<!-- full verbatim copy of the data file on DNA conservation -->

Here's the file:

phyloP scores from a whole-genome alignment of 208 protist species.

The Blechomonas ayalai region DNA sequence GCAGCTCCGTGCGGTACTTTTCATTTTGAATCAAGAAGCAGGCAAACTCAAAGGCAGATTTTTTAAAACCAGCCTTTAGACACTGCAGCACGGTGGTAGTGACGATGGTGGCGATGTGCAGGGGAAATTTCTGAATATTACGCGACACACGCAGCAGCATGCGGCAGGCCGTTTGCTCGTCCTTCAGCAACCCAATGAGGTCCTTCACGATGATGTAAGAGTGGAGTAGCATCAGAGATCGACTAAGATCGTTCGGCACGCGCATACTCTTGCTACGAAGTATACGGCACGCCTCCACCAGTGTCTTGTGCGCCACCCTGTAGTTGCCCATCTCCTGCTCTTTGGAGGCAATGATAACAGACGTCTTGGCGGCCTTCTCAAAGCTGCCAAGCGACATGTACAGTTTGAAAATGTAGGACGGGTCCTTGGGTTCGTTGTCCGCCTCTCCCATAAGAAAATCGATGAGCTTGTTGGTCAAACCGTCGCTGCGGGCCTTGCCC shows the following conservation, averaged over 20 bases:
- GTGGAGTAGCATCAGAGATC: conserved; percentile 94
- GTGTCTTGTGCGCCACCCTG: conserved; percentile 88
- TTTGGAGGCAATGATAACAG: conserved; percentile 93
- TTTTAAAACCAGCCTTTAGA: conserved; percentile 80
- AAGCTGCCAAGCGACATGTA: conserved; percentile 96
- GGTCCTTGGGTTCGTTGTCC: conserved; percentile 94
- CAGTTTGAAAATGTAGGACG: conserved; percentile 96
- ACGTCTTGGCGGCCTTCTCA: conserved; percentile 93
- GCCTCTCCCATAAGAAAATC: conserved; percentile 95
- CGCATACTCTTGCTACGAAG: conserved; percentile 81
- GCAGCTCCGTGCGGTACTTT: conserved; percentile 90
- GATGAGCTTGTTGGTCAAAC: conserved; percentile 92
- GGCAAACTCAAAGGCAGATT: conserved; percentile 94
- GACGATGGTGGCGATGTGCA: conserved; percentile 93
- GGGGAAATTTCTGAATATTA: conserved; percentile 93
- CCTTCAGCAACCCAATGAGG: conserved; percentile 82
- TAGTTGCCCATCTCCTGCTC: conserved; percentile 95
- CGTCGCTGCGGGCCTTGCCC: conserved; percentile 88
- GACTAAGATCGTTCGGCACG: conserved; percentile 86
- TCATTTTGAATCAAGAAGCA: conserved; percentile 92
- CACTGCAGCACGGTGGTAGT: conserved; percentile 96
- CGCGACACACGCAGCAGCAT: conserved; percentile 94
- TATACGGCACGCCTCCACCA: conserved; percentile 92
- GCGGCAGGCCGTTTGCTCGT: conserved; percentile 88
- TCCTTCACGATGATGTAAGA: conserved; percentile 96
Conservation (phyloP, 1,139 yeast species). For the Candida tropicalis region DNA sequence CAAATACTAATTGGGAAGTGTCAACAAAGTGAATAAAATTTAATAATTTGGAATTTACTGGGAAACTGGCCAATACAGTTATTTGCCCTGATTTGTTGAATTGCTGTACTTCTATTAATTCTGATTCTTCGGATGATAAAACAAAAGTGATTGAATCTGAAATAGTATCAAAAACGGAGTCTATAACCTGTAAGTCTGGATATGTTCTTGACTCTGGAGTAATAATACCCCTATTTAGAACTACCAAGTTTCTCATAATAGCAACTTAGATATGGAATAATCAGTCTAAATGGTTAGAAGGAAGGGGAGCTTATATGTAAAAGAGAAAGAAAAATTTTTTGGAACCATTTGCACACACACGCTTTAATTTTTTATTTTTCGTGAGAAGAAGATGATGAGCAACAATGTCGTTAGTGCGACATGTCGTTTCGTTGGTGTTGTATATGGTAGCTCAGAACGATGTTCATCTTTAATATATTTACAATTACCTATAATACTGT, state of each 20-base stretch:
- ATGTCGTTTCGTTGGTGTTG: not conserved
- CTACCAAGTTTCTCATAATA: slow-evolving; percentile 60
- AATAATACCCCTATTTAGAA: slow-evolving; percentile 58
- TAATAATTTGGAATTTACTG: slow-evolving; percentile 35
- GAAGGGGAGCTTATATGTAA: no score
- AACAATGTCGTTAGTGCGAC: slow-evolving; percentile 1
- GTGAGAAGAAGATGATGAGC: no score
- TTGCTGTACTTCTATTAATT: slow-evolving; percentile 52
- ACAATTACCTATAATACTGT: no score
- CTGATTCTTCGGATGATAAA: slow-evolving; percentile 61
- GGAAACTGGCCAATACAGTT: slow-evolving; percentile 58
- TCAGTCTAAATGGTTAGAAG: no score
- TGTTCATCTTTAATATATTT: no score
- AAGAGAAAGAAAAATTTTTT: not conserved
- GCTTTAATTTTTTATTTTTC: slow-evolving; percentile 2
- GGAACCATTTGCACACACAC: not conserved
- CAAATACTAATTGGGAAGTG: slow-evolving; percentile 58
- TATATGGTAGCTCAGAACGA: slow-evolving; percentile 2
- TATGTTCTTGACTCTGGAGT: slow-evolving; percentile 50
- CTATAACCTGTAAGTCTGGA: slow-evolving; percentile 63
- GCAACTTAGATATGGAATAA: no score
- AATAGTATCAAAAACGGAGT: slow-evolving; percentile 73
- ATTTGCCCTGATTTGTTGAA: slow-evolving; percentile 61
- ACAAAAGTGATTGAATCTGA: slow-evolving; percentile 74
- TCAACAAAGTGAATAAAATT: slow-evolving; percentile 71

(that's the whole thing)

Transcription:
phyloP scores from a whole-genome alignment of 208 protist species.

The Blechomonas ayalai region DNA sequence GCAGCTCCGTGCGGTACTTTTCATTTTGAATCAAGAAGCAGGCAAACTCAAAGGCAGATTTTTTAAAACCAGCCTTTAGACACTGCAGCACGGTGGTAGTGACGATGGTGGCGATGTGCAGGGGAAATTTCTGAATATTACGCGACACACGCAGCAGCATGCGGCAGGCCGTTTGCTCGTCCTTCAGCAACCCAATGAGGTCCTTCACGATGATGTAAGAGTGGAGTAGCATCAGAGATCGACTAAGATCGTTCGGCACGCGCATACTCTTGCTACGAAGTATACGGCACGCCTCCACCAGTGTCTTGTGCGCCACCCTGTAGTTGCCCATCTCCTGCTCTTTGGAGGCAATGATAACAGACGTCTTGGCGGCCTTCTCAAAGCTGCCAAGCGACATGTACAGTTTGAAAATGTAGGACGGGTCCTTGGGTTCGTTGTCCGCCTCTCCCATAAGAAAATCGATGAGCTTGTTGGTCAAACCGTCGCTGCGGGCCTTGCCC shows the following conservation, averaged over 20 bases:
- GTGGAGTAGCATCAGAGATC: conserved; percentile 94
- GTGTCTTGTGCGCCACCCTG: conserved; percentile 88
- TTTGGAGGCAATGATAACAG: conserved; percentile 93
- TTTTAAAACCAGCCTTTAGA: conserved; percentile 80
- AAGCTGCCAAGCGACATGTA: conserved; percentile 96
- GGTCCTTGGGTTCGTTGTCC: conserved; percentile 94
- CAGTTTGAAAATGTAGGACG: conserved; percentile 96
- ACGTCTTGGCGGCCTTCTCA: conserved; percentile 93
- GCCTCTCCCATAAGAAAATC: conserved; percentile 95
- CGCATACTCTTGCTACGAAG: conserved; percentile 81
- GCAGCTCCGTGCGGTACTTT: conserved; percentile 90
- GATGAGCTTGTTGGTCAAAC: conserved; percentile 92
- GGCAAACTCAAAGGCAGATT: conserved; percentile 94
- GACGATGGTGGCGATGTGCA: conserved; percentile 93
- GGGGAAATTTCTGAATATTA: conserved; percentile 93
- CCTTCAGCAACCCAATGAGG: conserved; percentile 82
- TAGTTGCCCATCTCCTGCTC: conserved; percentile 95
- CGTCGCTGCGGGCCTTGCCC: conserved; percentile 88
- GACTAAGATCGTTCGGCACG: conserved; percentile 86
- TCATTTTGAATCAAGAAGCA: conserved; percentile 92
- CACTGCAGCACGGTGGTAGT: conserved; percentile 96
- CGCGACACACGCAGCAGCAT: conserved; percentile 94
- TATACGGCACGCCTCCACCA: conserved; percentile 92
- GCGGCAGGCCGTTTGCTCGT: conserved; percentile 88
- TCCTTCACGATGATGTAAGA: conserved; percentile 96
Conservation (phyloP, 1,139 yeast species). For the Candida tropicalis region DNA sequence CAAATACTAATTGGGAAGTGTCAACAAAGTGAATAAAATTTAATAATTTGGAATTTACTGGGAAACTGGCCAATACAGTTATTTGCCCTGATTTGTTGAATTGCTGTACTTCTATTAATTCTGATTCTTCGGATGATAAAACAAAAGTGATTGAATCTGAAATAGTATCAAAAACGGAGTCTATAACCTGTAAGTCTGGATATGTTCTTGACTCTGGAGTAATAATACCCCTATTTAGAACTACCAAGTTTCTCATAATAGCAACTTAGATATGGAATAATCAGTCTAAATGGTTAGAAGGAAGGGGAGCTTATATGTAAAAGAGAAAGAAAAATTTTTTGGAACCATTTGCACACACACGCTTTAATTTTTTATTTTTCGTGAGAAGAAGATGATGAGCAACAATGTCGTTAGTGCGACATGTCGTTTCGTTGGTGTTGTATATGGTAGCTCAGAACGATGTTCATCTTTAATATATTTACAATTACCTATAATACTGT, state of each 20-base stretch:
- ATGTCGTTTCGTTGGTGTTG: not conserved
- CTACCAAGTTTCTCATAATA: slow-evolving; percentile 60
- AATAATACCCCTATTTAGAA: slow-evolving; percentile 58
- TAATAATTTGGAATTTACTG: slow-evolving; percentile 35
- GAAGGGGAGCTTATATGTAA: no score
- AACAATGTCGTTAGTGCGAC: slow-evolving; percentile 1
- GTGAGAAGAAGATGATGAGC: no score
- TTGCTGTACTTCTATTAATT: slow-evolving; percentile 52
- ACAATTACCTATAATACTGT: no score
- CTGATTCTTCGGATGATAAA: slow-evolving; percentile 61
- GGAAACTGGCCAATACAGTT: slow-evolving; percentile 58
- TCAGTCTAAATGGTTAGAAG: no score
- TGTTCATCTTTAATATATTT: no score
- AAGAGAAAGAAAAATTTTTT: not conserved
- GCTTTAATTTTTTATTTTTC: slow-evolving; percentile 2
- GGAACCATTTGCACACACAC: not conserved
- CAAATACTAATTGGGAAGTG: slow-evolving; percentile 58
- TATATGGTAGCTCAGAACGA: slow-evolving; percentile 2
- TATGTTCTTGACTCTGGAGT: slow-evolving; percentile 50
- CTATAACCTGTAAGTCTGGA: slow-evolving; percentile 63
- GCAACTTAGATATGGAATAA: no score
- AATAGTATCAAAAACGGAGT: slow-evolving; percentile 73
- ATTTGCCCTGATTTGTTGAA: slow-evolving; percentile 61
- ACAAAAGTGATTGAATCTGA: slow-evolving; percentile 74
- TCAACAAAGTGAATAAAATT: slow-evolving; percentile 71